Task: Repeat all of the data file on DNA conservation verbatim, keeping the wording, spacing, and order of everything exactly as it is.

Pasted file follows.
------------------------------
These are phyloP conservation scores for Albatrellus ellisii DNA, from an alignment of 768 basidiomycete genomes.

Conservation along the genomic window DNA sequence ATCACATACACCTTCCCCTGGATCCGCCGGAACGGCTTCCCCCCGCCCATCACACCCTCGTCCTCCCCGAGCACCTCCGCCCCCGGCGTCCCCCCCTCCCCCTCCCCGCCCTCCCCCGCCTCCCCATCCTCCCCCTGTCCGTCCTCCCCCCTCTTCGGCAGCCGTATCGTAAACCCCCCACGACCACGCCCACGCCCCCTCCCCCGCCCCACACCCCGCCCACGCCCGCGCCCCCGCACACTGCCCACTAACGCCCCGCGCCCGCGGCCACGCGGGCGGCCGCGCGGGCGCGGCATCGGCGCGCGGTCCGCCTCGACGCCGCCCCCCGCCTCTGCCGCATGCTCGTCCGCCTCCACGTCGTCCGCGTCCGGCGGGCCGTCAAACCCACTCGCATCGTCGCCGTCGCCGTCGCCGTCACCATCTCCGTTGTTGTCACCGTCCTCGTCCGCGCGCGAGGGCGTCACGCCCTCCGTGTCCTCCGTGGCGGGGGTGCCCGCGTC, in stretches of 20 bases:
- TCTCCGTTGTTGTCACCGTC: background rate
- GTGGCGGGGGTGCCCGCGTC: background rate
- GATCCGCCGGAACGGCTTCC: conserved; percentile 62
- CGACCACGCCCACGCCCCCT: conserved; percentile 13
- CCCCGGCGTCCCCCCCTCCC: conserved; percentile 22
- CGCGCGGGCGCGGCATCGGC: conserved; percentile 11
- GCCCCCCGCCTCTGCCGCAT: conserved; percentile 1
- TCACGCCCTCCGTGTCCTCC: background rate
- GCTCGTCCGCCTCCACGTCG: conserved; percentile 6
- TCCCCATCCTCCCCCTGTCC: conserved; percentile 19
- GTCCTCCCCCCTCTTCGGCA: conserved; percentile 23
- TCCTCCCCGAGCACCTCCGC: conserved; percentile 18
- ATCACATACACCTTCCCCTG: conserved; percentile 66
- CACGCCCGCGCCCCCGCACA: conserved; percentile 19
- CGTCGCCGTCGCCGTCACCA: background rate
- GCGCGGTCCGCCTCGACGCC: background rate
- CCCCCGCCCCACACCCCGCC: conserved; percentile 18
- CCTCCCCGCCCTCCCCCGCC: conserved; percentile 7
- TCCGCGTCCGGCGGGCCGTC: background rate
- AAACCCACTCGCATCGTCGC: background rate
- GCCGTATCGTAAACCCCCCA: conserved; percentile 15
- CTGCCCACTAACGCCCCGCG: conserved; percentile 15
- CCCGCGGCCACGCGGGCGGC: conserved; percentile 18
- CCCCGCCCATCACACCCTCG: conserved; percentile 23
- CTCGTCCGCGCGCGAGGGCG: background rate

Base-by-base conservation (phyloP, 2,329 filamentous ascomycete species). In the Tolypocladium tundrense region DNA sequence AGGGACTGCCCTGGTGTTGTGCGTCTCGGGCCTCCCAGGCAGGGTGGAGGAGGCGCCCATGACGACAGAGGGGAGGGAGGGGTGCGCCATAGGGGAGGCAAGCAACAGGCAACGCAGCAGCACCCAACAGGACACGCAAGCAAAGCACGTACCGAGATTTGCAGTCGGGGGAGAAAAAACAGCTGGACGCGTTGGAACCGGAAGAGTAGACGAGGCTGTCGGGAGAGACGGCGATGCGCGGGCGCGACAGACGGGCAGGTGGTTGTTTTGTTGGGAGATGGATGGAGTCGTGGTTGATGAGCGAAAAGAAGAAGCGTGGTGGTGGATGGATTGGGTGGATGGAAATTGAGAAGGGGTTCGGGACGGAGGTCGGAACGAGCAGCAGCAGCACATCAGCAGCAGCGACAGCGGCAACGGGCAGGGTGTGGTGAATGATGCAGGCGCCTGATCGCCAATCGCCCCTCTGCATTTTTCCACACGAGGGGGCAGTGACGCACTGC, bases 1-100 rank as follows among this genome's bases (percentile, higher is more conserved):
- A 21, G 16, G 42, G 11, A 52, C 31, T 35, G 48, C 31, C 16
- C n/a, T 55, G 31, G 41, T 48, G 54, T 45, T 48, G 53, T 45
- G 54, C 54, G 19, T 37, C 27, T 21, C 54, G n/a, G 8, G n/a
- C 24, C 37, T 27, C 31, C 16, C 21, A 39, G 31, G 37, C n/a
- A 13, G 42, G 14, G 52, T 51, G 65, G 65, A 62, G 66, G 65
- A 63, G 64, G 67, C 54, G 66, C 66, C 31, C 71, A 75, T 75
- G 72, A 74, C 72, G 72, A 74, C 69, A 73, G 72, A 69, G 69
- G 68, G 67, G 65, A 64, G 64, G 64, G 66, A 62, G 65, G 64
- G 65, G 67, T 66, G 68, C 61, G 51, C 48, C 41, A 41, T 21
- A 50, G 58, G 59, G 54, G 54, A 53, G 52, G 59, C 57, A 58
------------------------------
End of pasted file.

These are phyloP conservation scores for Albatrellus ellisii DNA, from an alignment of 768 basidiomycete genomes.

Conservation along the genomic window DNA sequence ATCACATACACCTTCCCCTGGATCCGCCGGAACGGCTTCCCCCCGCCCATCACACCCTCGTCCTCCCCGAGCACCTCCGCCCCCGGCGTCCCCCCCTCCCCCTCCCCGCCCTCCCCCGCCTCCCCATCCTCCCCCTGTCCGTCCTCCCCCCTCTTCGGCAGCCGTATCGTAAACCCCCCACGACCACGCCCACGCCCCCTCCCCCGCCCCACACCCCGCCCACGCCCGCGCCCCCGCACACTGCCCACTAACGCCCCGCGCCCGCGGCCACGCGGGCGGCCGCGCGGGCGCGGCATCGGCGCGCGGTCCGCCTCGACGCCGCCCCCCGCCTCTGCCGCATGCTCGTCCGCCTCCACGTCGTCCGCGTCCGGCGGGCCGTCAAACCCACTCGCATCGTCGCCGTCGCCGTCGCCGTCACCATCTCCGTTGTTGTCACCGTCCTCGTCCGCGCGCGAGGGCGTCACGCCCTCCGTGTCCTCCGTGGCGGGGGTGCCCGCGTC, in stretches of 20 bases:
- TCTCCGTTGTTGTCACCGTC: background rate
- GTGGCGGGGGTGCCCGCGTC: background rate
- GATCCGCCGGAACGGCTTCC: conserved; percentile 62
- CGACCACGCCCACGCCCCCT: conserved; percentile 13
- CCCCGGCGTCCCCCCCTCCC: conserved; percentile 22
- CGCGCGGGCGCGGCATCGGC: conserved; percentile 11
- GCCCCCCGCCTCTGCCGCAT: conserved; percentile 1
- TCACGCCCTCCGTGTCCTCC: background rate
- GCTCGTCCGCCTCCACGTCG: conserved; percentile 6
- TCCCCATCCTCCCCCTGTCC: conserved; percentile 19
- GTCCTCCCCCCTCTTCGGCA: conserved; percentile 23
- TCCTCCCCGAGCACCTCCGC: conserved; percentile 18
- ATCACATACACCTTCCCCTG: conserved; percentile 66
- CACGCCCGCGCCCCCGCACA: conserved; percentile 19
- CGTCGCCGTCGCCGTCACCA: background rate
- GCGCGGTCCGCCTCGACGCC: background rate
- CCCCCGCCCCACACCCCGCC: conserved; percentile 18
- CCTCCCCGCCCTCCCCCGCC: conserved; percentile 7
- TCCGCGTCCGGCGGGCCGTC: background rate
- AAACCCACTCGCATCGTCGC: background rate
- GCCGTATCGTAAACCCCCCA: conserved; percentile 15
- CTGCCCACTAACGCCCCGCG: conserved; percentile 15
- CCCGCGGCCACGCGGGCGGC: conserved; percentile 18
- CCCCGCCCATCACACCCTCG: conserved; percentile 23
- CTCGTCCGCGCGCGAGGGCG: background rate

Base-by-base conservation (phyloP, 2,329 filamentous ascomycete species). In the Tolypocladium tundrense region DNA sequence AGGGACTGCCCTGGTGTTGTGCGTCTCGGGCCTCCCAGGCAGGGTGGAGGAGGCGCCCATGACGACAGAGGGGAGGGAGGGGTGCGCCATAGGGGAGGCAAGCAACAGGCAACGCAGCAGCACCCAACAGGACACGCAAGCAAAGCACGTACCGAGATTTGCAGTCGGGGGAGAAAAAACAGCTGGACGCGTTGGAACCGGAAGAGTAGACGAGGCTGTCGGGAGAGACGGCGATGCGCGGGCGCGACAGACGGGCAGGTGGTTGTTTTGTTGGGAGATGGATGGAGTCGTGGTTGATGAGCGAAAAGAAGAAGCGTGGTGGTGGATGGATTGGGTGGATGGAAATTGAGAAGGGGTTCGGGACGGAGGTCGGAACGAGCAGCAGCAGCACATCAGCAGCAGCGACAGCGGCAACGGGCAGGGTGTGGTGAATGATGCAGGCGCCTGATCGCCAATCGCCCCTCTGCATTTTTCCACACGAGGGGGCAGTGACGCACTGC, bases 1-100 rank as follows among this genome's bases (percentile, higher is more conserved):
- A 21, G 16, G 42, G 11, A 52, C 31, T 35, G 48, C 31, C 16
- C n/a, T 55, G 31, G 41, T 48, G 54, T 45, T 48, G 53, T 45
- G 54, C 54, G 19, T 37, C 27, T 21, C 54, G n/a, G 8, G n/a
- C 24, C 37, T 27, C 31, C 16, C 21, A 39, G 31, G 37, C n/a
- A 13, G 42, G 14, G 52, T 51, G 65, G 65, A 62, G 66, G 65
- A 63, G 64, G 67, C 54, G 66, C 66, C 31, C 71, A 75, T 75
- G 72, A 74, C 72, G 72, A 74, C 69, A 73, G 72, A 69, G 69
- G 68, G 67, G 65, A 64, G 64, G 64, G 66, A 62, G 65, G 64
- G 65, G 67, T 66, G 68, C 61, G 51, C 48, C 41, A 41, T 21
- A 50, G 58, G 59, G 54, G 54, A 53, G 52, G 59, C 57, A 58